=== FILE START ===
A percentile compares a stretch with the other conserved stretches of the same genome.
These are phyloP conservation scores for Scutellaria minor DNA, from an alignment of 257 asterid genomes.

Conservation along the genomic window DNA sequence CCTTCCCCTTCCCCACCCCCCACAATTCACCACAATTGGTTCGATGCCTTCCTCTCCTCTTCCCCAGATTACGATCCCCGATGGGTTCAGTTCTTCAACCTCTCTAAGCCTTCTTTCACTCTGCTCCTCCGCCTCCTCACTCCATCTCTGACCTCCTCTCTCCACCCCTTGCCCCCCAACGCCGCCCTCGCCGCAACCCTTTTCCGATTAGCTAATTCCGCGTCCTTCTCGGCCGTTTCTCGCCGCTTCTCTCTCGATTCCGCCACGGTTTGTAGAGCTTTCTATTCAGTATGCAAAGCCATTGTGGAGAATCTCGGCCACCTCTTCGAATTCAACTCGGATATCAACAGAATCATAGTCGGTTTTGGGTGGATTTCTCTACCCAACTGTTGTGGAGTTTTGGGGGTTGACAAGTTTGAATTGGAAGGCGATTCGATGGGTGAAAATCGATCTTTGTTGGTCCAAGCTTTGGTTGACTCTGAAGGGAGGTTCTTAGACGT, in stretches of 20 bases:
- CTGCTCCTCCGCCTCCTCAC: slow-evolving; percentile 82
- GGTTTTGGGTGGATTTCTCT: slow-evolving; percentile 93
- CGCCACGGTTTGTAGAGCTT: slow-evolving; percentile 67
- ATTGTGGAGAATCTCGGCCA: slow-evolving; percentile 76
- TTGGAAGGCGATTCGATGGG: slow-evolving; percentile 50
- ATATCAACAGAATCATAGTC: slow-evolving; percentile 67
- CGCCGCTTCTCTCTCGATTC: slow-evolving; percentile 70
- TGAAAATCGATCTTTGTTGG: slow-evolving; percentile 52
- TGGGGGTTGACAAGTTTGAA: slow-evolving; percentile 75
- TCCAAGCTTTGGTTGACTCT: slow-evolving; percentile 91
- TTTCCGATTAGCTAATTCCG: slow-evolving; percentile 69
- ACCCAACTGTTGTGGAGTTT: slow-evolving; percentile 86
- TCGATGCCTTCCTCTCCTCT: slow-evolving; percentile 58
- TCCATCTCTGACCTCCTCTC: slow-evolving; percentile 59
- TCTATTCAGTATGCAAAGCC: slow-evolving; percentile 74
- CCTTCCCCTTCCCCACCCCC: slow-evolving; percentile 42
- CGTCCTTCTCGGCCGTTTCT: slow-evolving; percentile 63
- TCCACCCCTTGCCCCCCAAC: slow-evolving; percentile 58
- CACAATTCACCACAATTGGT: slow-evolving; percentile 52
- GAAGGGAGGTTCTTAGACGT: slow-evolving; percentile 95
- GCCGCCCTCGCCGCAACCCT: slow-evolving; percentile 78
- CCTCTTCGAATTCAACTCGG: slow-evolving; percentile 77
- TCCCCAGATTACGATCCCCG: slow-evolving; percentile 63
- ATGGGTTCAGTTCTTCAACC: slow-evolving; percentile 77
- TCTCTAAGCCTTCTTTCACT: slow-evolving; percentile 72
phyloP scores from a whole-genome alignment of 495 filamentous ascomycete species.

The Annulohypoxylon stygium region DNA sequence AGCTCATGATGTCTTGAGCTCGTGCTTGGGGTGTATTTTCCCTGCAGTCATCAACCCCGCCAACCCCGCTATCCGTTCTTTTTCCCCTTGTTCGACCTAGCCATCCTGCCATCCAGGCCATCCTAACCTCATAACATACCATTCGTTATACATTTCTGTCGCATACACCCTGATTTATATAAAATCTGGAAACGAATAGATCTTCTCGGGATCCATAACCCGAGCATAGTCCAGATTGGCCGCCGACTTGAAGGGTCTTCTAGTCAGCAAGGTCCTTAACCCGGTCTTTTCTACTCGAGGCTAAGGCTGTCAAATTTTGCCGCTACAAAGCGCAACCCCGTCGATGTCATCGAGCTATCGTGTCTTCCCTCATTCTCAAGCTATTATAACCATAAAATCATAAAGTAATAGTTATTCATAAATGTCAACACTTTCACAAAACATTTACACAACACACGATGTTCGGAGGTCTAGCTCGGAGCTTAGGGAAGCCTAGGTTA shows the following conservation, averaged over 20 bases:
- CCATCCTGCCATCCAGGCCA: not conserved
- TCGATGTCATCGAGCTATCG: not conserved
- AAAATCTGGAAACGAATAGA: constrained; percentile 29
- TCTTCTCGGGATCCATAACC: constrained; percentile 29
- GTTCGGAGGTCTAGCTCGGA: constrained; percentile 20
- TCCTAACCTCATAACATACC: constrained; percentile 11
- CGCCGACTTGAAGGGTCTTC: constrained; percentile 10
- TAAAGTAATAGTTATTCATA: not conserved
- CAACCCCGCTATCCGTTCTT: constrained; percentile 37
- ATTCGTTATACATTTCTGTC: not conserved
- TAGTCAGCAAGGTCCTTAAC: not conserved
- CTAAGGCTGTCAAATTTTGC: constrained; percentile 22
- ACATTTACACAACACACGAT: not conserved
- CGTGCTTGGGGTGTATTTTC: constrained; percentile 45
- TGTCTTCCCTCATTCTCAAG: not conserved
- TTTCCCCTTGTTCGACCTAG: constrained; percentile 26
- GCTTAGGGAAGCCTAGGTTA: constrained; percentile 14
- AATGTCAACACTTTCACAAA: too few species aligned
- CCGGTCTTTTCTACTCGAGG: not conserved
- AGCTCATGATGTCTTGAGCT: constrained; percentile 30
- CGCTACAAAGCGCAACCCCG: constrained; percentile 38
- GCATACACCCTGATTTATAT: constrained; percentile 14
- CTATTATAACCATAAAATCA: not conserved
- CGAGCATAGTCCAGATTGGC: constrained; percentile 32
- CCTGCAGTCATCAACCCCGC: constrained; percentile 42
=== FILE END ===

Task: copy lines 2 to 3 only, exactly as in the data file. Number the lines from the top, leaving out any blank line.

These are phyloP conservation scores for Scutellaria minor DNA, from an alignment of 257 asterid genomes.

Conservation along the genomic window DNA sequence CCTTCCCCTTCCCCACCCCCCACAATTCACCACAATTGGTTCGATGCCTTCCTCTCCTCTTCCCCAGATTACGATCCCCGATGGGTTCAGTTCTTCAACCTCTCTAAGCCTTCTTTCACTCTGCTCCTCCGCCTCCTCACTCCATCTCTGACCTCCTCTCTCCACCCCTTGCCCCCCAACGCCGCCCTCGCCGCAACCCTTTTCCGATTAGCTAATTCCGCGTCCTTCTCGGCCGTTTCTCGCCGCTTCTCTCTCGATTCCGCCACGGTTTGTAGAGCTTTCTATTCAGTATGCAAAGCCATTGTGGAGAATCTCGGCCACCTCTTCGAATTCAACTCGGATATCAACAGAATCATAGTCGGTTTTGGGTGGATTTCTCTACCCAACTGTTGTGGAGTTTTGGGGGTTGACAAGTTTGAATTGGAAGGCGATTCGATGGGTGAAAATCGATCTTTGTTGGTCCAAGCTTTGGTTGACTCTGAAGGGAGGTTCTTAGACGT, in stretches of 20 bases: